He says nothing, too lost in the sweet sound of her voice. Her head bows, her painfully thin hands cross over her waist. She grows silent, and trembles, but not because of the cold.

"Where is Sesshoumaru?" he asks, half worried, half dying in the silence.

She smiles, her dainty fangs peeking just slightly over the pale pink of her lip. "I left him with Toutousai," her voice drops to secretive tones. "For training."

Touga's chuckle ends in a clatter of silence. He wants to hold her, and kiss her, and make love to her, but he knows he's unworthy. Nevertheless he takes the pelt from his shoulders, and slips it about her willowy form. When she flinches, his heart nearly breaks.

"You should dress more warmly," he says dismissively. 'She is truly lost to me.'

Before he can fully turn his wrist is snagged. Amayami's voice comes again, sad, mournful, like the soft patter of rain. "I understand if you can't forgive me."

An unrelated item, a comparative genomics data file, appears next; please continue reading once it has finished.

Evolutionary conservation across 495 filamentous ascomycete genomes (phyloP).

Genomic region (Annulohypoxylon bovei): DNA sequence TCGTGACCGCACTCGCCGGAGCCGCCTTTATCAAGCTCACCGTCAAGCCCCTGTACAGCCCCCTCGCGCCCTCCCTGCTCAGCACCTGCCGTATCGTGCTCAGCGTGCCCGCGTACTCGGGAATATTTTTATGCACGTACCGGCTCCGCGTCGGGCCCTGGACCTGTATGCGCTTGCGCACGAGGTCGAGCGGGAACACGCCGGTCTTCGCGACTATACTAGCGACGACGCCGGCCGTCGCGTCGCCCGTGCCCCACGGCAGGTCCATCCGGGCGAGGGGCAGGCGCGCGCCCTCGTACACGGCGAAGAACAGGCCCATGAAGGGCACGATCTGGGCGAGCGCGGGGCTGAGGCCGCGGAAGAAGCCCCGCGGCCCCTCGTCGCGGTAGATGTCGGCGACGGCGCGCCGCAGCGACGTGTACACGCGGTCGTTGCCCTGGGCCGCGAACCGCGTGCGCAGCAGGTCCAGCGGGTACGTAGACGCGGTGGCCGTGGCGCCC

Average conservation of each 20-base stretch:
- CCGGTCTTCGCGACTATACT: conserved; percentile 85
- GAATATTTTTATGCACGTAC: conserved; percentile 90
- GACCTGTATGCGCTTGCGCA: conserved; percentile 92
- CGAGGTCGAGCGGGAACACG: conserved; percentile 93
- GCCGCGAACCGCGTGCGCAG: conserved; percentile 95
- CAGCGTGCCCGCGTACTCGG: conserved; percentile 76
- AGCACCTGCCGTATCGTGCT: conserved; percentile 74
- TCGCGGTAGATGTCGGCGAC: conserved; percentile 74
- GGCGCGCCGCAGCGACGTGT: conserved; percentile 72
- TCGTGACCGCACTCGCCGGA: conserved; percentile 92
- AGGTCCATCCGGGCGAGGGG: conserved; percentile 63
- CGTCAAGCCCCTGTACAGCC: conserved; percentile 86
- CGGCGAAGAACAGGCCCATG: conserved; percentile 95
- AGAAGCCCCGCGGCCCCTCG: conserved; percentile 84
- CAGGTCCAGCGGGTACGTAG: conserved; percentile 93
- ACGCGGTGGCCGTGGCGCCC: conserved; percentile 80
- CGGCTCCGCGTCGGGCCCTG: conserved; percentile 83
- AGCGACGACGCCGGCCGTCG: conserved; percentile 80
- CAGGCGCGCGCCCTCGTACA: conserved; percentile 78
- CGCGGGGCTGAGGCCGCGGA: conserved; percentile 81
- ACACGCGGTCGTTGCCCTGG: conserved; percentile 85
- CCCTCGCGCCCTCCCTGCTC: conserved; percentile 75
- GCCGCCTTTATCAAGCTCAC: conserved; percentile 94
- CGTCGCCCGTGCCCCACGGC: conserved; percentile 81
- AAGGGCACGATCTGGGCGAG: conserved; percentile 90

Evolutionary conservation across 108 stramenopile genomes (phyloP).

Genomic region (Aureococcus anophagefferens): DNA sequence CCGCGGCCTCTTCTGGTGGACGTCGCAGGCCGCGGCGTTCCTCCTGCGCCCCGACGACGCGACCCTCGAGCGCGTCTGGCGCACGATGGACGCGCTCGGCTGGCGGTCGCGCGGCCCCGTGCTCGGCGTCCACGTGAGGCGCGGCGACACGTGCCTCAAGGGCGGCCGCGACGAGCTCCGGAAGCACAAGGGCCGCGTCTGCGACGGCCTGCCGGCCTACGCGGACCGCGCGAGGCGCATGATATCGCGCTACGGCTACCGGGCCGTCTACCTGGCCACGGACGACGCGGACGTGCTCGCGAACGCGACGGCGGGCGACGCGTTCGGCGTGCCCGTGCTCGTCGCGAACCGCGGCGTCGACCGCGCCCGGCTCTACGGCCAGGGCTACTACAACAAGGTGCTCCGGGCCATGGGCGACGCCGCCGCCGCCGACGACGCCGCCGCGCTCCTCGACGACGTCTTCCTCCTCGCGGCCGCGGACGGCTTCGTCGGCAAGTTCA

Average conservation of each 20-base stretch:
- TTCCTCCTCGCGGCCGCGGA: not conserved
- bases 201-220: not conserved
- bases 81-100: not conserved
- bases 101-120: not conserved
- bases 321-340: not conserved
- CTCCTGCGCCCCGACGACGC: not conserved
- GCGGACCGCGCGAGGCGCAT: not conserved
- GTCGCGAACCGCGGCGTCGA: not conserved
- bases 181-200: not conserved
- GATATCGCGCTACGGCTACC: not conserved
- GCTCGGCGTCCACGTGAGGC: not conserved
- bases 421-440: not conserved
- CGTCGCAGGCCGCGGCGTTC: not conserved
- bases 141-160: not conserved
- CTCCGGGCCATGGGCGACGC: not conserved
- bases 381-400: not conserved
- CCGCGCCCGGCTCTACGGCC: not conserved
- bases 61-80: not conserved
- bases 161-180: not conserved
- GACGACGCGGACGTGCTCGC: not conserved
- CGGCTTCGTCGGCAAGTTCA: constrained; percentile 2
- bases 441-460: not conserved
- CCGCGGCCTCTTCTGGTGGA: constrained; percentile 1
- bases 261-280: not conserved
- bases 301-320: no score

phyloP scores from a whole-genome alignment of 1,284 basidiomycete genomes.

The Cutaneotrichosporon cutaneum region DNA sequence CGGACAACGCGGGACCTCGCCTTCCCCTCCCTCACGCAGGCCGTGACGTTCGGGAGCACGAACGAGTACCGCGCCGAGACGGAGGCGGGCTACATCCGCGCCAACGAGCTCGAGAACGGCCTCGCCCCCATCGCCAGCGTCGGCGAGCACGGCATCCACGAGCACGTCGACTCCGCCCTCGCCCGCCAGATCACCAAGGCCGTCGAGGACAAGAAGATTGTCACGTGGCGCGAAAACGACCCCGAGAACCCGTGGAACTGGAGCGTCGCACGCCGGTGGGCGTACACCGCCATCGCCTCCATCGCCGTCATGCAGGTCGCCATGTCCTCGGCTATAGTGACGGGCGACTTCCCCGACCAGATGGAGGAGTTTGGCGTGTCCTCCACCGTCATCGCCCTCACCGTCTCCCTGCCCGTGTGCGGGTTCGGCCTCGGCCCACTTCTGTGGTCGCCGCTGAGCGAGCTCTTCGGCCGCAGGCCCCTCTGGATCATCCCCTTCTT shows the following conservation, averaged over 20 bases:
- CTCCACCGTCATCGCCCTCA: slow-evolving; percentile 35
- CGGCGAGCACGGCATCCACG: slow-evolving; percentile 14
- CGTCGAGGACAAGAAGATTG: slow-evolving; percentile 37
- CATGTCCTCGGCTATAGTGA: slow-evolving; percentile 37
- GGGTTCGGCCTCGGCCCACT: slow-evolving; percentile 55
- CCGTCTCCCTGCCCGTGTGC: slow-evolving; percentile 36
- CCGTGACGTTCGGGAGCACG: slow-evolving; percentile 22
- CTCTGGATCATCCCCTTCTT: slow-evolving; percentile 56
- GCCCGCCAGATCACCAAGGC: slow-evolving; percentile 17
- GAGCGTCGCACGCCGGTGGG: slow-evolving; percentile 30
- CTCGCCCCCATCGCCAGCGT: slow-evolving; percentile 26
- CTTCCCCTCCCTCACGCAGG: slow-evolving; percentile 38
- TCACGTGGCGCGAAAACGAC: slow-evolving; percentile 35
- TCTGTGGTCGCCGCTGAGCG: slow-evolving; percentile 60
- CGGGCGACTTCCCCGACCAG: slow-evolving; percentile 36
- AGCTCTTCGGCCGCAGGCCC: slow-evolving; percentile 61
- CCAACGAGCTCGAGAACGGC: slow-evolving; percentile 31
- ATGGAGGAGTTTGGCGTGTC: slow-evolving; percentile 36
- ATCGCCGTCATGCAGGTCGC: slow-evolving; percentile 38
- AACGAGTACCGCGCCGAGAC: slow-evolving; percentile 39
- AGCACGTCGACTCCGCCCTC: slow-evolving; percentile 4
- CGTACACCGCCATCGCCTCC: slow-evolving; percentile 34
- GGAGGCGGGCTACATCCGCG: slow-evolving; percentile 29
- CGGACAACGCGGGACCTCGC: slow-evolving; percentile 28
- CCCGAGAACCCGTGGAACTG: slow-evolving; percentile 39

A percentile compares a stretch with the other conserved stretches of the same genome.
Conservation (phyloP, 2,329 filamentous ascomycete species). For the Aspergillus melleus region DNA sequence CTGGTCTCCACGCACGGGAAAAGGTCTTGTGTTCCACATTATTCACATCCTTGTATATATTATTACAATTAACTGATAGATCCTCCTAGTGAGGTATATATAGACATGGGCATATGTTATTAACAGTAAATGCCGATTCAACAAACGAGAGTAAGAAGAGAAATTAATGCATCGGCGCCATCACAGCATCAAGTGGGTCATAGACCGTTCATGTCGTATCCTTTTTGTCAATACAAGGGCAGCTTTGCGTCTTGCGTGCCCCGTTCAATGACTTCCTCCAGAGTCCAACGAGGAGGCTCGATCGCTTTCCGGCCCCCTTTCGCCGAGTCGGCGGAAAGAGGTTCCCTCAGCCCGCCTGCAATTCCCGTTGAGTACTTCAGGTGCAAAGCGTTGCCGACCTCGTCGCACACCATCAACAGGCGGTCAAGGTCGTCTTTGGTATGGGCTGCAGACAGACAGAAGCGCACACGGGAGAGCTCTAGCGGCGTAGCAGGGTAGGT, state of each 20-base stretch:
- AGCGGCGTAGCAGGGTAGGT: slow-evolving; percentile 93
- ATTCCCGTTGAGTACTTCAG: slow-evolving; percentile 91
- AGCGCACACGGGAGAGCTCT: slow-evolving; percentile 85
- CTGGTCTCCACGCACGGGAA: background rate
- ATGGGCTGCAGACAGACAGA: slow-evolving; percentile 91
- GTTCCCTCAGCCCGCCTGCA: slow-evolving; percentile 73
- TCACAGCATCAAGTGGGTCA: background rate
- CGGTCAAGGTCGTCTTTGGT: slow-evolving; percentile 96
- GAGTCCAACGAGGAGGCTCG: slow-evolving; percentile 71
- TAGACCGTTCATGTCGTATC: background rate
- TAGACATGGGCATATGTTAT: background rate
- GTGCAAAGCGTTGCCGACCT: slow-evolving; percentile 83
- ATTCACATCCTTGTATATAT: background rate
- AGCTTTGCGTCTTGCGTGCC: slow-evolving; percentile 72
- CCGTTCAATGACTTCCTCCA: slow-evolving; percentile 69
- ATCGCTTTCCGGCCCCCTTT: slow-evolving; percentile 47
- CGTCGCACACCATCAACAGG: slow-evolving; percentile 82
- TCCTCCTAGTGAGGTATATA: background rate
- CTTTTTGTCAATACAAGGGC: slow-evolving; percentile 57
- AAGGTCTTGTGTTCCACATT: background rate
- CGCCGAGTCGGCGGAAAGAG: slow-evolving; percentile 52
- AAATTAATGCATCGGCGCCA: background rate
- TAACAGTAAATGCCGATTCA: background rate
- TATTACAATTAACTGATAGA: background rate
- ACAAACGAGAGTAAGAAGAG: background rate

She stiffens as his arms encircle her, but relaxes enough that she may lay her cheek against the crook of his neck. She hiccups a single, joyful sob, and then quiets. She has wanted this for a long, long time.

"There is nothing to forgive," he whispers into her hair. His lips silence her protests as they drift a hair's breadth over her skin. "I love you." He kisses her cheeks, her eyelids, her forehead, and her lips, every kiss more desperate than the last.

"I love you so much," she whispers in turn, frantically between kisses, fervently gripping the silk of his haori. "But, when--" she chokes back tears, forbidding them to fall-- "I became lost for so long." Her eyes met his, and then her lips, and she lost all power for words.

He holds her, clings to her, vowing never to let her go.

Izayoi stands in her window, staring, slightly smiling. He smiles in turn, and she nods, as if she understands and pulls the shutters closed. His arms tighten around Amayami, his lips fall to her temple. He knows not what fate may await or what trials they may face, but for the first time in nearly two years the world is beautiful.

"So did I."